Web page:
Wondering why he was still alive after his mom’s death and his car accident, his life lacked meaning. That feeling lasted until the day he was at Metrotown Mall and he met his soul mate Sylvia. Like his mother’s hugs, Sylvia provided comfort to his life. The two married and lived together in the Eastside of Vancouver supporting one another. In 2001, Syliva became quite sick needing Kidney dialysis. Garth supported her around the clock helping with her medical care. One evening he asked a friend to help so he could go out for a couple of hours. He returned to discover his wife dead. His friend had decided it was best to end Sylvia’s suffering by holding a pillow over her face. In an absolute rage, he walked the streets for 72 hours not knowing how to move forward. He turned to drugs for comfort. As described by Dr. Gabor Mate, heroin often provides the same feeling as a warm, soft hug – the exact feeling that Garth was missing from his life.
Garth has continued to have his own medical struggles. He described one incident when his lungs filled with liquid and he was essentially drowning. He was again hospitalized but once again lived to tell about it. He credits his pain management skills to his training in judo and karate as a child. He is proud of his ability to control his mind enough to separate it from the physical pain. He is also proud that he dreams in colour. Through conversation, Garth asked if we could try to find his sister Lisa. She is fifteen years younger than him and he essentially raised her when their mom was sick. She called him ‘Uncle Garth’. He let us know that just recently he has been wanting to re-connect with her. He tried asking the RCMP to help but they were unable to help without a valid reason. He is hopeful that we can help. So far, despite our searches, we have not found Lisa LaBrash (born in 1976). We will continue to try.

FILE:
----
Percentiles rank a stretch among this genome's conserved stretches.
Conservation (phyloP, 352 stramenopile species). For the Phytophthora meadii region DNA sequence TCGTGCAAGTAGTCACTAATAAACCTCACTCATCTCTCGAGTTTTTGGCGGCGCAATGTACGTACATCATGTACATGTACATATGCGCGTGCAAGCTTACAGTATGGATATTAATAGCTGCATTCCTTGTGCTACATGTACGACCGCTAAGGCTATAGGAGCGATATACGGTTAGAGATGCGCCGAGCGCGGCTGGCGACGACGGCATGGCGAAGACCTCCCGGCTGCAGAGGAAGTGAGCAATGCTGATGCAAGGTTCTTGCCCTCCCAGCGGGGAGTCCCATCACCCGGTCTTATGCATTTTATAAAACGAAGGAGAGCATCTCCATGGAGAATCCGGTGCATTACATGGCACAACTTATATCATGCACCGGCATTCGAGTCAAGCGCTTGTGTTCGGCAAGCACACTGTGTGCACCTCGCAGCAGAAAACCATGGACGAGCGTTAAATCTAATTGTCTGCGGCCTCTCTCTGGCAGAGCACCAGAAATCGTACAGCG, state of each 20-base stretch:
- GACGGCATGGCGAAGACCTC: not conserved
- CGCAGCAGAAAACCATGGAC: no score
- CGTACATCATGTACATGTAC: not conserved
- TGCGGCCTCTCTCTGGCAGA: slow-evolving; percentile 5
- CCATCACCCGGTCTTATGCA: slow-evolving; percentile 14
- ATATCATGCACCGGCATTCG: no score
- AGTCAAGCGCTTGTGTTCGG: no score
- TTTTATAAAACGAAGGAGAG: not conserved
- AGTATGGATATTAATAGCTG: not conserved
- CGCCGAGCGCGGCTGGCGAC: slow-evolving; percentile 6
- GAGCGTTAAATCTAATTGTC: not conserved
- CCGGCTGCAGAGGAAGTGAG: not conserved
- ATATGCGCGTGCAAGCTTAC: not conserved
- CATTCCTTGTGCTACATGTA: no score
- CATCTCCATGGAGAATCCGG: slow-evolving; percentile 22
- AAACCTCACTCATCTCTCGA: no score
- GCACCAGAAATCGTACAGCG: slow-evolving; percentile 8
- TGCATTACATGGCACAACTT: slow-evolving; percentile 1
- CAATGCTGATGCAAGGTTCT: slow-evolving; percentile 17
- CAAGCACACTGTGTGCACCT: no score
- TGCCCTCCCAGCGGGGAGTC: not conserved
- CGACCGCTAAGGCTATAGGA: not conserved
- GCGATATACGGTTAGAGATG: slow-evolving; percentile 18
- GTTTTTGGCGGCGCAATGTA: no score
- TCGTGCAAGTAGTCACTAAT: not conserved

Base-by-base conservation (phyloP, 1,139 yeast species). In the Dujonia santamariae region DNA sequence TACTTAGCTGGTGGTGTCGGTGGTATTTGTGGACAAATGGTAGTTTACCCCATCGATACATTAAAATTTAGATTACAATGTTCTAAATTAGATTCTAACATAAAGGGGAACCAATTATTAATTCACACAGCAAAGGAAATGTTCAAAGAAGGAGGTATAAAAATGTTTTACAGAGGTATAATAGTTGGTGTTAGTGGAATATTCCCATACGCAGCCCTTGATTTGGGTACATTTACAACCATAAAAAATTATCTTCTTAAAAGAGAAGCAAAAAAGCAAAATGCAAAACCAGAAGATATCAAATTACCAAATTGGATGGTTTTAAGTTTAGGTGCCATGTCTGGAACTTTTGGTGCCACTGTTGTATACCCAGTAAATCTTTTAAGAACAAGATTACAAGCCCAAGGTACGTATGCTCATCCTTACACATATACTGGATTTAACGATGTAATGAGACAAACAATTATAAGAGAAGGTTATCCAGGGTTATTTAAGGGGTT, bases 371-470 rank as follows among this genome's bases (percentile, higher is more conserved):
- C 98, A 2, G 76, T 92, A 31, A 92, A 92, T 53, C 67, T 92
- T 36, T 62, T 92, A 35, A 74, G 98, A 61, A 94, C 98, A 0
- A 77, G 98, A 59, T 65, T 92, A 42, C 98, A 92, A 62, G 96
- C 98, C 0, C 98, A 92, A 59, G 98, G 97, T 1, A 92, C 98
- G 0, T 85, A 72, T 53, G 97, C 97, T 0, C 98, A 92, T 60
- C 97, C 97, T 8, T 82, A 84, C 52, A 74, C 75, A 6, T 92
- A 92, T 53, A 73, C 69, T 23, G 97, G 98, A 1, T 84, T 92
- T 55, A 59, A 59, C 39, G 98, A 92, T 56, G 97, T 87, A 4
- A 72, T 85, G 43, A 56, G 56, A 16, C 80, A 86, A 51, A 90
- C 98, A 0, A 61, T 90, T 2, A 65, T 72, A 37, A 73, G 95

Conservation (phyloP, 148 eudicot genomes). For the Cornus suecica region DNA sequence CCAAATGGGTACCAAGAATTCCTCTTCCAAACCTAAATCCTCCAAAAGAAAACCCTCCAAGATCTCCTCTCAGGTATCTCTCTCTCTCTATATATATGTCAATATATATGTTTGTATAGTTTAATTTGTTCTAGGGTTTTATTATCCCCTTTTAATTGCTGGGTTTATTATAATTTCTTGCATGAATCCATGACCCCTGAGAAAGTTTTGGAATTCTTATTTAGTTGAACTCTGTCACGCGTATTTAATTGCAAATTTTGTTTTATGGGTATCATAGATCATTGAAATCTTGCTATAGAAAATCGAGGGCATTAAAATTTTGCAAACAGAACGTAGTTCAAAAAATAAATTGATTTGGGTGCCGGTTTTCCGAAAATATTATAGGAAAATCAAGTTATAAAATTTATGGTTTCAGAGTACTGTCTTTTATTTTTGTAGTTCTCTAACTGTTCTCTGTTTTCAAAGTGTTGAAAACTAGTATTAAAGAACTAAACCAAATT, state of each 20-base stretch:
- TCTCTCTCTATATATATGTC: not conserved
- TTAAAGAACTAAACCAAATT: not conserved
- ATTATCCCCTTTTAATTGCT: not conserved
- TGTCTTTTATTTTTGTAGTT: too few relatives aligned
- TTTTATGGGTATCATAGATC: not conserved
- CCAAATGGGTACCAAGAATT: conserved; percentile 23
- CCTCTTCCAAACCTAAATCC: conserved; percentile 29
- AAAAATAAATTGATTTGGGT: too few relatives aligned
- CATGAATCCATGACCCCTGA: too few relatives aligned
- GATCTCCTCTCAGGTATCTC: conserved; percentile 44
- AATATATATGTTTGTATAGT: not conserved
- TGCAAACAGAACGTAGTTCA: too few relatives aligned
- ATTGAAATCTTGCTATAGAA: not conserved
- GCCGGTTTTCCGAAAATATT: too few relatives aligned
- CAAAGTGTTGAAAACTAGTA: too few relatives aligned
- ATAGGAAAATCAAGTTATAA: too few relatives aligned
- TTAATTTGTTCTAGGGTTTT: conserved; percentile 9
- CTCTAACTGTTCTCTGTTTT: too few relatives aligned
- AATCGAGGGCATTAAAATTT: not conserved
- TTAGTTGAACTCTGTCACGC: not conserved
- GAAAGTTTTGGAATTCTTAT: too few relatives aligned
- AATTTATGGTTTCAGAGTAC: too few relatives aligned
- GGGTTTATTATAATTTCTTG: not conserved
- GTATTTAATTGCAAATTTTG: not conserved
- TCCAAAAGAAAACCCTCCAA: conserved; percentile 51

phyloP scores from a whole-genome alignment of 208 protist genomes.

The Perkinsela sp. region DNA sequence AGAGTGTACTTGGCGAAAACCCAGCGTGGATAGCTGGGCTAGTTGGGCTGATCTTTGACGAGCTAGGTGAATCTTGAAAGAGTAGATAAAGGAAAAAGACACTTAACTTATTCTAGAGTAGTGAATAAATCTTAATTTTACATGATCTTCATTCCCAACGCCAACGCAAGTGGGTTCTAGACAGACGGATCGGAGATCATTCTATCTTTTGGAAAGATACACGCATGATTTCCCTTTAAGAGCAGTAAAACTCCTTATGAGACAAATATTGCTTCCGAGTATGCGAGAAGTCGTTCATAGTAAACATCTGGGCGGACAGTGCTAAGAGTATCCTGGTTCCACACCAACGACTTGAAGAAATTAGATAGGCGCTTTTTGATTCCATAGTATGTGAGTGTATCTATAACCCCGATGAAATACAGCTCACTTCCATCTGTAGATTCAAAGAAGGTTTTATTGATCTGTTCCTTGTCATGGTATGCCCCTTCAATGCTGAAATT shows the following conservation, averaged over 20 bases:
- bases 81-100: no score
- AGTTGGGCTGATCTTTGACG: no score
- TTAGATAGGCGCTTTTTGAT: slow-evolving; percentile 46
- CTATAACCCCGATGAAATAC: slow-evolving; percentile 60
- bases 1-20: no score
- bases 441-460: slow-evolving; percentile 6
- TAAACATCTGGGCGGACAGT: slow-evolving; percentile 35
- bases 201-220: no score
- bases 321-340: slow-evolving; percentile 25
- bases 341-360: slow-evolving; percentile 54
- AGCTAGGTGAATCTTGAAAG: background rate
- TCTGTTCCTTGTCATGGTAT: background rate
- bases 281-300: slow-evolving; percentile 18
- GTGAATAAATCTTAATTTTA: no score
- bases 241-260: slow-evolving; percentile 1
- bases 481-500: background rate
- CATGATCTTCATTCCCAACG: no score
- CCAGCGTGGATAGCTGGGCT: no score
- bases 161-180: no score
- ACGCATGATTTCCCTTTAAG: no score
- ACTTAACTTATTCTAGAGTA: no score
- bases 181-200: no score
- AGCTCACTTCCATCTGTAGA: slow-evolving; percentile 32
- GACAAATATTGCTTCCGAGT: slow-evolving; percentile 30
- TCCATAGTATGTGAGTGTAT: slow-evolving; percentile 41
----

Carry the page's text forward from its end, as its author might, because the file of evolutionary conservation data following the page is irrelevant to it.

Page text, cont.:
As we reminisced, Garth stopped to thank us, as it has been a long time since someone has listened to his story. He is aware enough to know he is psychologically stuck. With clear articulation, he admitted “I am my own worst enemy. You haven’t seen anything until you have seen the worst in yourself. I haven’t looked at myself in the mirror for a long long time. But I am ready. I want to find my sister again.”